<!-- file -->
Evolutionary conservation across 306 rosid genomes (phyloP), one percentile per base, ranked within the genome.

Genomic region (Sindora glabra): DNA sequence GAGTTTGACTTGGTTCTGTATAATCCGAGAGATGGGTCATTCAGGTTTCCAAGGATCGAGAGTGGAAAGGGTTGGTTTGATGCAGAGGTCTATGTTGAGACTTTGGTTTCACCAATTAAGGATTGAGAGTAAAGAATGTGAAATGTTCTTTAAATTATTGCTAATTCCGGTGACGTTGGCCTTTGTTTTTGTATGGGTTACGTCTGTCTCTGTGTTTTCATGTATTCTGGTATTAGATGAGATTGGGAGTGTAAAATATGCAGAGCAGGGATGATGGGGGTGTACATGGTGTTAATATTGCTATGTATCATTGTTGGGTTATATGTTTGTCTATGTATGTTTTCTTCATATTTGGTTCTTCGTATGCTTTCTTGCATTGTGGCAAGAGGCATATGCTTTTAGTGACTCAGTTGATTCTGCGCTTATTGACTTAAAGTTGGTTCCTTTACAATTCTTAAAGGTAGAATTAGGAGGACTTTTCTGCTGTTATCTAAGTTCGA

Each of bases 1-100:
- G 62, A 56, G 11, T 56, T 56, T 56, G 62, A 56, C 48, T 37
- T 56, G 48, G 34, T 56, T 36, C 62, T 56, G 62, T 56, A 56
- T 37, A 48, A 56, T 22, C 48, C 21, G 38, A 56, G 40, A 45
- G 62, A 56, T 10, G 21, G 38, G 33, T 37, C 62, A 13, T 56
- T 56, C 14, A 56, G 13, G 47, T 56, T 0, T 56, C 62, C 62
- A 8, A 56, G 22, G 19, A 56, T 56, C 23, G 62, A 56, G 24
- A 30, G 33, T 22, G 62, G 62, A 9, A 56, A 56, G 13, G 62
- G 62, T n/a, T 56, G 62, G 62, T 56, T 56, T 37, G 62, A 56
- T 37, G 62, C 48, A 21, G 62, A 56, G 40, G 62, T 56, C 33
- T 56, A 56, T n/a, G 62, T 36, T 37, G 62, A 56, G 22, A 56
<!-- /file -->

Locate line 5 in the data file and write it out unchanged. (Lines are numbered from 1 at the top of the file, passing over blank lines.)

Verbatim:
- T 56, G 48, G 34, T 56, T 36, C 62, T 56, G 62, T 56, A 56